Yes, Amazon recommends CD's. However, after my experience with Amazon's book recommendations, I do not trust their CD recommendations.

                          The number is not only NOT miniscule, it is about half of all people.

                          You gave numbers of people who don't have what you call a computer in their home, and who also don't have a connection that you think is capable of downloading music. That's certainly not the same thing as the people who can use the Internet to find and purchase music.

                          Just because people can read does not mean they own or buy books, magazines or newspapers. Can is not the same as will. However, there are several very good surveys that have estimated the number of people who can download, in a practical fashion, music or video. Having previously been on dial up for a long time, downloading music was impractical, and streaming downloads were IMPOSSIBLE.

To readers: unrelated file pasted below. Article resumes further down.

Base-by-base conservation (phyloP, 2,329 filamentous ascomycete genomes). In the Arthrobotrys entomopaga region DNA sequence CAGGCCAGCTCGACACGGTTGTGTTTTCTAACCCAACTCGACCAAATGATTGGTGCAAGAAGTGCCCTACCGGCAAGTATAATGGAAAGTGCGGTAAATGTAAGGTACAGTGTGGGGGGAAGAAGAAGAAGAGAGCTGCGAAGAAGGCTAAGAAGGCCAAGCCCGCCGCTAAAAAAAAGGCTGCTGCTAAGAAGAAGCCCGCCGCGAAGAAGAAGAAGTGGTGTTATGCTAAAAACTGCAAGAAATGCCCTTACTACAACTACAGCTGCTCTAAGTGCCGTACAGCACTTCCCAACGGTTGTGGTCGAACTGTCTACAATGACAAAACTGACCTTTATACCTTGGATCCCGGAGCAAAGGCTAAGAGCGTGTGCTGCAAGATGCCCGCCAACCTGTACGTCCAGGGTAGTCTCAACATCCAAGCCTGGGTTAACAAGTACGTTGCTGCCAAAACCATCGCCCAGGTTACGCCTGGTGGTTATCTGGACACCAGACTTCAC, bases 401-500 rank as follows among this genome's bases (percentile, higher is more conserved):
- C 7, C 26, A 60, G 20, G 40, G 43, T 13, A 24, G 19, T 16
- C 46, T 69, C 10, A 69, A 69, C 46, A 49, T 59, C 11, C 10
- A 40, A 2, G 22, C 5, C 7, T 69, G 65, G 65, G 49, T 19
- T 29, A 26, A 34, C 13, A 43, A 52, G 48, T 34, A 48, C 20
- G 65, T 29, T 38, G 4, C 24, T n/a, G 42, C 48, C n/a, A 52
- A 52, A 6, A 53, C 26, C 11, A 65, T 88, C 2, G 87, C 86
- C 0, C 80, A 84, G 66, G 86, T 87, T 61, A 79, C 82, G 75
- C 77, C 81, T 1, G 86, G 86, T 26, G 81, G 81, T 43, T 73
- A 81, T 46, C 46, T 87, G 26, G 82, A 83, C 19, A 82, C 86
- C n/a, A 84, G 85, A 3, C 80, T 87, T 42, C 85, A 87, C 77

You didn't give numbers of people who use the Internet at cafes, at school, in libraries, at work, at friends homes, at relatives homes, on their telephone, with their gaming system... The list goes on. Your statistics have nothing to do with who's able to use the Internet to find music, so I'm not going to bother with them.

                          Cool. No reason to provide counter facts, merely layer on possibility after possibility. Show me facts. How many people have ever downloaded music from the internet? How many people routinely listen to music on the internet. I have given you actual numbers, now give me yours and not some vague possibilities.